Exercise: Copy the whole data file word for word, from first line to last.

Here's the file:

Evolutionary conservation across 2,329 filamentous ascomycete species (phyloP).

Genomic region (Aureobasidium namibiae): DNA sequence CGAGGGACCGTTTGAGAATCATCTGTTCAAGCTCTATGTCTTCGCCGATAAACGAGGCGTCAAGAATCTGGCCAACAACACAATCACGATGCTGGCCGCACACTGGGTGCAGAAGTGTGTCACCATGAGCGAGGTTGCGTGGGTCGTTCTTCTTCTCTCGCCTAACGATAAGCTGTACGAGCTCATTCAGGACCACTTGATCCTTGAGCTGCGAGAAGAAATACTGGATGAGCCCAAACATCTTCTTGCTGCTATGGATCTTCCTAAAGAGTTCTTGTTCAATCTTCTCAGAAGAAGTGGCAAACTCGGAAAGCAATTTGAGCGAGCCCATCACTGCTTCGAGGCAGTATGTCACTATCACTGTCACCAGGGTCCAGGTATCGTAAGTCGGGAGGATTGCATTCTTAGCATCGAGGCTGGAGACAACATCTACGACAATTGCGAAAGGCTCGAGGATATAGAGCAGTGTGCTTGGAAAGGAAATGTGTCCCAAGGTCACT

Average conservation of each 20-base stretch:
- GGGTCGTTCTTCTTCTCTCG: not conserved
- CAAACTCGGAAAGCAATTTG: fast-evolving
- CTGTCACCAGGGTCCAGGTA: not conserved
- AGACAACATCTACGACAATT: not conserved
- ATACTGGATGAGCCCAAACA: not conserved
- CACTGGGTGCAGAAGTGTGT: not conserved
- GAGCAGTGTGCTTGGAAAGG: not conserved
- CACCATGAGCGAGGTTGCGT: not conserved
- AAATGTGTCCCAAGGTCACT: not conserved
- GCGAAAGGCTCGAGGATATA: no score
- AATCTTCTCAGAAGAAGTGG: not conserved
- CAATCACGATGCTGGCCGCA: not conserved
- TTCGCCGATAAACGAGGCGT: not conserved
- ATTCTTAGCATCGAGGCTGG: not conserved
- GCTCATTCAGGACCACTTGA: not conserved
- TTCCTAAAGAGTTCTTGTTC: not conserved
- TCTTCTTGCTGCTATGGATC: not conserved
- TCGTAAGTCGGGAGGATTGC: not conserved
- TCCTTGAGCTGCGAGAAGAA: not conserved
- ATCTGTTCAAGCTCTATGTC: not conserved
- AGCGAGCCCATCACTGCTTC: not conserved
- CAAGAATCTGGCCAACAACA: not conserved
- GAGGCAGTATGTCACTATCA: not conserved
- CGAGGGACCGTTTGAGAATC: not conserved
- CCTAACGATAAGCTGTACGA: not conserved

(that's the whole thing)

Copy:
Evolutionary conservation across 2,329 filamentous ascomycete species (phyloP).

Genomic region (Aureobasidium namibiae): DNA sequence CGAGGGACCGTTTGAGAATCATCTGTTCAAGCTCTATGTCTTCGCCGATAAACGAGGCGTCAAGAATCTGGCCAACAACACAATCACGATGCTGGCCGCACACTGGGTGCAGAAGTGTGTCACCATGAGCGAGGTTGCGTGGGTCGTTCTTCTTCTCTCGCCTAACGATAAGCTGTACGAGCTCATTCAGGACCACTTGATCCTTGAGCTGCGAGAAGAAATACTGGATGAGCCCAAACATCTTCTTGCTGCTATGGATCTTCCTAAAGAGTTCTTGTTCAATCTTCTCAGAAGAAGTGGCAAACTCGGAAAGCAATTTGAGCGAGCCCATCACTGCTTCGAGGCAGTATGTCACTATCACTGTCACCAGGGTCCAGGTATCGTAAGTCGGGAGGATTGCATTCTTAGCATCGAGGCTGGAGACAACATCTACGACAATTGCGAAAGGCTCGAGGATATAGAGCAGTGTGCTTGGAAAGGAAATGTGTCCCAAGGTCACT

Average conservation of each 20-base stretch:
- GGGTCGTTCTTCTTCTCTCG: not conserved
- CAAACTCGGAAAGCAATTTG: fast-evolving
- CTGTCACCAGGGTCCAGGTA: not conserved
- AGACAACATCTACGACAATT: not conserved
- ATACTGGATGAGCCCAAACA: not conserved
- CACTGGGTGCAGAAGTGTGT: not conserved
- GAGCAGTGTGCTTGGAAAGG: not conserved
- CACCATGAGCGAGGTTGCGT: not conserved
- AAATGTGTCCCAAGGTCACT: not conserved
- GCGAAAGGCTCGAGGATATA: no score
- AATCTTCTCAGAAGAAGTGG: not conserved
- CAATCACGATGCTGGCCGCA: not conserved
- TTCGCCGATAAACGAGGCGT: not conserved
- ATTCTTAGCATCGAGGCTGG: not conserved
- GCTCATTCAGGACCACTTGA: not conserved
- TTCCTAAAGAGTTCTTGTTC: not conserved
- TCTTCTTGCTGCTATGGATC: not conserved
- TCGTAAGTCGGGAGGATTGC: not conserved
- TCCTTGAGCTGCGAGAAGAA: not conserved
- ATCTGTTCAAGCTCTATGTC: not conserved
- AGCGAGCCCATCACTGCTTC: not conserved
- CAAGAATCTGGCCAACAACA: not conserved
- GAGGCAGTATGTCACTATCA: not conserved
- CGAGGGACCGTTTGAGAATC: not conserved
- CCTAACGATAAGCTGTACGA: not conserved